Wednesday, November 18, 2009


Techne is one of those words that I think are incredibly useful as a concept if we all know and agree what it means, but it too often requires some sort of explanation of what exactly the person using it does mean. Case in point (PDF):
These assumptions beg an important, yet understudied, question: how do terrorists actually acquire the information and expertise they need to carry out acts of political violence? The answer, this study shows, depends on the type of knowledge being acquired. Abstract technical knowledge, or techne, lends itself to codification in knowledge-based artifacts and can be readily taught through formal instruction. While techne is important to terrorists, it is not their only, or even their most important, source of knowledge. Terrorists also rely on experiential knowledge and cunning intelligence, in a word mētis, to develop the practical expertise that allows them to perform violent acts in local settings. Mētis helps account for the resilience of “Islamist terrorism” since the war on terror began seven years ago.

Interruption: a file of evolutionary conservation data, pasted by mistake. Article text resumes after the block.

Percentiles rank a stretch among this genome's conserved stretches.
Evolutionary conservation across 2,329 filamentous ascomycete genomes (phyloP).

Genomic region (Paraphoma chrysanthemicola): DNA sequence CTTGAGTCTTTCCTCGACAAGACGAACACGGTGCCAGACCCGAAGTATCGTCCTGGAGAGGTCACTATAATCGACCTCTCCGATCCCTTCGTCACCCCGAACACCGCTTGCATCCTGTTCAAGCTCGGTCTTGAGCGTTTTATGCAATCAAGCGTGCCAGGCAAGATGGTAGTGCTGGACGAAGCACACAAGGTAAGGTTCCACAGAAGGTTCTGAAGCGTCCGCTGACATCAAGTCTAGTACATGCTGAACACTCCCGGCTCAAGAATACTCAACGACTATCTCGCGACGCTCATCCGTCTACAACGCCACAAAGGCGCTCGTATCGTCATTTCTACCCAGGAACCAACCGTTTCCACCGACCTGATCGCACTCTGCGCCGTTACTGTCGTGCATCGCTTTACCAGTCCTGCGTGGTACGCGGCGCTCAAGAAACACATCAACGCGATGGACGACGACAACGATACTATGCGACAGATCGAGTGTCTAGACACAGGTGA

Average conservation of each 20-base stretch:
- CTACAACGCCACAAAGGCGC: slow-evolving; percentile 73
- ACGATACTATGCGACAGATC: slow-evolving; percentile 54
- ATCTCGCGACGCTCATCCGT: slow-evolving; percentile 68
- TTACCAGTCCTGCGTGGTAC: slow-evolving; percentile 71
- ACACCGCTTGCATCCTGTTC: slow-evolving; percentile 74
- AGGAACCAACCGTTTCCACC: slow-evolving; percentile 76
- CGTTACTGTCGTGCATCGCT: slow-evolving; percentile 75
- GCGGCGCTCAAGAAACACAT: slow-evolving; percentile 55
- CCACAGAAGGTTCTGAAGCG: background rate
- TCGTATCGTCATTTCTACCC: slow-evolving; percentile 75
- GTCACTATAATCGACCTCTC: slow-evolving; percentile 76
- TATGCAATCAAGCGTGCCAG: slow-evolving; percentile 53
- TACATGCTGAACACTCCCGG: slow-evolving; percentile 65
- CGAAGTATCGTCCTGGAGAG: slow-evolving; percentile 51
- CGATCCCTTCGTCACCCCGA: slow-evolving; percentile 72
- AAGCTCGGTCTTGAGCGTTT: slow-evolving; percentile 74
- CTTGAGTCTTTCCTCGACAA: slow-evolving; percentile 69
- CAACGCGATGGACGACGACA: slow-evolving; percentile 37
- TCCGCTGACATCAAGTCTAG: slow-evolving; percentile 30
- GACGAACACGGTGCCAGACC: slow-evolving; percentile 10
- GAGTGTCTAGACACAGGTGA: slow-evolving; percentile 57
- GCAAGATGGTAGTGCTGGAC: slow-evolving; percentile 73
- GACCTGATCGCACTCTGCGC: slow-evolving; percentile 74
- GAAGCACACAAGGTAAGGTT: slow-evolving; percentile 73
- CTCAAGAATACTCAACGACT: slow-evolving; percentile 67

1 comment:

Miss Self-Important said...

"Abstract technical knowledge"? Is that like how I totally know how to change a flat tire in theory, but require people with actual knowledge to rescue me in practice?

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